While much of my time has been spent at home, I hope my efforts were impactful outside the boundaries of our family and farm. I volunteer as library lady two afternoons a week at my children’s school and am a lector and song leader at church. In spite of hell and high water, my friends and I work sporadic lunches, happy hours, and lengthy, meme-filled text messages into our chaotic schedules. Making weekly phone calls and sending cards manifests my desire to keep connected with those I love, but I continue to wonder if it’s enough. Do you ever feel the same?

Continue reading “Monday’s Message – November 30, 2020”

Turkey 30 Ways – Part #1 (From the Farmer’s Table)

Living on a turkey farm, we eat a lot of turkey and have gotten pretty creative with preparations of our favorite protein. People often ask for my recipes (especially other turkey farming families), so I decided to share my top 30 ways for preparing turkey.

30 recipes in one post is a bit too much (even for me) to digest. I plan to share these recipes in a series starting off with the simplest and most tried-and-true forms.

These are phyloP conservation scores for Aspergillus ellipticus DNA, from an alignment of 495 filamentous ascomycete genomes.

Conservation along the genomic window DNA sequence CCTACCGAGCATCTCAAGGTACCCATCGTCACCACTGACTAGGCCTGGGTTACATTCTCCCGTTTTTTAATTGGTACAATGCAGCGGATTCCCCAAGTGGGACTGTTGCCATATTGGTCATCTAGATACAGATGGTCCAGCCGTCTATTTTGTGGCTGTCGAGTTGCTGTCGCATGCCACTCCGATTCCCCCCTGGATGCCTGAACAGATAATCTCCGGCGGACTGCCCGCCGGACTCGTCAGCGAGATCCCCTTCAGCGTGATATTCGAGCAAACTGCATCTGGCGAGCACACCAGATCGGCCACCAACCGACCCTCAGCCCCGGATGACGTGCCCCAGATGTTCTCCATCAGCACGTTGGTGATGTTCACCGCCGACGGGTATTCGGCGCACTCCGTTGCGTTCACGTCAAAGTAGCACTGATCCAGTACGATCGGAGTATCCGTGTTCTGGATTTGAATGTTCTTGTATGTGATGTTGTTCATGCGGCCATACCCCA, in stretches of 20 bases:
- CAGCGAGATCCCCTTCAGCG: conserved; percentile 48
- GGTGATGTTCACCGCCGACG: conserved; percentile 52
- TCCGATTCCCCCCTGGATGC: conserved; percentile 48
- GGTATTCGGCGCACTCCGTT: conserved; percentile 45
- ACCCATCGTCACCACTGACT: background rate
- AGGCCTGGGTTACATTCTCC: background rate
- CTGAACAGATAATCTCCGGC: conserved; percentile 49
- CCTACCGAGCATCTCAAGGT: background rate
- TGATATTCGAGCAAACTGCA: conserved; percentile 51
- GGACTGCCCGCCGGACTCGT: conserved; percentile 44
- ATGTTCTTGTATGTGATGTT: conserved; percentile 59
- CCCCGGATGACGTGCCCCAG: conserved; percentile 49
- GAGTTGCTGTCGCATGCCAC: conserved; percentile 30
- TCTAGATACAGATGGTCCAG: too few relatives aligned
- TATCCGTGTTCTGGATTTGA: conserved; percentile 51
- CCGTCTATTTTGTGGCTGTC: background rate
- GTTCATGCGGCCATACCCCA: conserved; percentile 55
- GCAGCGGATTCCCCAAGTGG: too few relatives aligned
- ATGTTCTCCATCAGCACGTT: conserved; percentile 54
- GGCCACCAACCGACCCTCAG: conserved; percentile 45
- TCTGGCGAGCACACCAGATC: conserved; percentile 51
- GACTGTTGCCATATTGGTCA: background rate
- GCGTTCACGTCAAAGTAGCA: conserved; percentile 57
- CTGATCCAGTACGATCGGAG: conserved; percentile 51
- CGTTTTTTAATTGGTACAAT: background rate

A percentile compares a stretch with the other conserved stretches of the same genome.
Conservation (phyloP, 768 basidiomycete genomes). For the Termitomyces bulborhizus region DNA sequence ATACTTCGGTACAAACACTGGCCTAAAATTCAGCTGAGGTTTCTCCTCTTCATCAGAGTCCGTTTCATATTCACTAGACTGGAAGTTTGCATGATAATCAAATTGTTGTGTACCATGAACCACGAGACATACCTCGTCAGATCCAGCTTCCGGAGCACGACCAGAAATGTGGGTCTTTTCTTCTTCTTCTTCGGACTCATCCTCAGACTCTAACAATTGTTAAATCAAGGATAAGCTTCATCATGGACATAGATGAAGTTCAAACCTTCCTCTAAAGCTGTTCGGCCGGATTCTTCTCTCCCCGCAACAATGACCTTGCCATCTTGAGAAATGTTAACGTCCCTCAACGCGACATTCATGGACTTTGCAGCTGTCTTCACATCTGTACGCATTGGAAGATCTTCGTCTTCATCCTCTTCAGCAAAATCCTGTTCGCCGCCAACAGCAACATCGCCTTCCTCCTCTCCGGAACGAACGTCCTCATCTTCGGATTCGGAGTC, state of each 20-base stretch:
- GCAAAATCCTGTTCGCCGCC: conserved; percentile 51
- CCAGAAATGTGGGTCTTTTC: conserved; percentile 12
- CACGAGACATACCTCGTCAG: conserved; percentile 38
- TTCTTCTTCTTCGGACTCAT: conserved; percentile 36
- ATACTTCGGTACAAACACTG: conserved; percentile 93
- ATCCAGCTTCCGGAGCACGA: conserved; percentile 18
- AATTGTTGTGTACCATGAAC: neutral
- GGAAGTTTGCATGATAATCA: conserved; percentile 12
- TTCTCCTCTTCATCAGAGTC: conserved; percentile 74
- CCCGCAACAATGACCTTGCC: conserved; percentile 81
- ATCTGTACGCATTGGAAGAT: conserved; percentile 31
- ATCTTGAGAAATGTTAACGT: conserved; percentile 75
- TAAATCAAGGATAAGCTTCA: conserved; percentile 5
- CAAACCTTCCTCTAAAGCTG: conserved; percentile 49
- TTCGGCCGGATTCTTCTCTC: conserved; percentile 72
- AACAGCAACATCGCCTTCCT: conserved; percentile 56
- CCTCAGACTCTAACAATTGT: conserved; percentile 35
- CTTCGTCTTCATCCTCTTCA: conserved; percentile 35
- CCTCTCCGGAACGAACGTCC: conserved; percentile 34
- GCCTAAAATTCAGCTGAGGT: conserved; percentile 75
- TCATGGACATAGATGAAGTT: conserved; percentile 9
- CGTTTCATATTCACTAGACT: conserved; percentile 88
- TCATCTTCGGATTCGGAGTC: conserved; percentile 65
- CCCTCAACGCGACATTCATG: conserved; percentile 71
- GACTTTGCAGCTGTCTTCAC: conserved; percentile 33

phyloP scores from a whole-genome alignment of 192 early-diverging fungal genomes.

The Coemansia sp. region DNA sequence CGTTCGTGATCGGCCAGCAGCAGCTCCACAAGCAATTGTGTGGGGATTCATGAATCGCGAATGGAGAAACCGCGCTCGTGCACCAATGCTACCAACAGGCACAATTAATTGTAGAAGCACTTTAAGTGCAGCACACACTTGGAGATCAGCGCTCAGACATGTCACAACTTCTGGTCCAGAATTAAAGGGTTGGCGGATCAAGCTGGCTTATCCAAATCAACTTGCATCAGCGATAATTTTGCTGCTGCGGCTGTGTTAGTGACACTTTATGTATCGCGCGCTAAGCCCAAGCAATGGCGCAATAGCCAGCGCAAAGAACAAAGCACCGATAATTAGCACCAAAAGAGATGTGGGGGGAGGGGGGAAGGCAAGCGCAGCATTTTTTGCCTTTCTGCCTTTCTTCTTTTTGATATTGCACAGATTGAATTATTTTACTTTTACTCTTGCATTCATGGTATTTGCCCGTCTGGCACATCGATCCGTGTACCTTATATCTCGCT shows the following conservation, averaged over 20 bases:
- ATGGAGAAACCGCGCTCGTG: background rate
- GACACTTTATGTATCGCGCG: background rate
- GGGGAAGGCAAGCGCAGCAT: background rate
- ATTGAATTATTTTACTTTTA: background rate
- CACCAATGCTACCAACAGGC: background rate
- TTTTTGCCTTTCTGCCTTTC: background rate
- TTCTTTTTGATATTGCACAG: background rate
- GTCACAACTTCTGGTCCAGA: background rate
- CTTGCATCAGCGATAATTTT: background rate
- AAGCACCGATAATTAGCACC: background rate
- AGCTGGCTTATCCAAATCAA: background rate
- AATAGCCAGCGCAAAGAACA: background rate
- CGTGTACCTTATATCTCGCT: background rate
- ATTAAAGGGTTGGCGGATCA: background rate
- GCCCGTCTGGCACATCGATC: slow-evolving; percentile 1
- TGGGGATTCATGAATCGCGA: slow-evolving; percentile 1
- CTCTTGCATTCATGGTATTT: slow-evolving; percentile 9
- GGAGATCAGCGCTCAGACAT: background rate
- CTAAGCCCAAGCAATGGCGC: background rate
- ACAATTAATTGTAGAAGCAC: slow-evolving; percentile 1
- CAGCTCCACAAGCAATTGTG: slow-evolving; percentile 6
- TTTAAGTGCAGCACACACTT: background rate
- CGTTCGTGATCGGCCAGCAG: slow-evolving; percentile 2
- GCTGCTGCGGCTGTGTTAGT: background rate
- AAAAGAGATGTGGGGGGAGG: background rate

Now some of these recipes may not be mind-blowingly, new ideas, but they are ways that my family enjoys turkey. Most are easy recipes that do not require unusual ingredients or too much prep time.

1st Way: Fried Turkey Breast

Ingredients: 1 lb. sliced or cubed turkey breast,  2 tsp. salt, 2 tsp. black pepper, 1/4 cup flour, 2 cups vegetable oil

Steps:
1. Season sliced or cubed turkey with salt and pepper.
2. Toss turkey in flour until fully coated.
3. Heat vegetable oil in non-stick pan 350° F.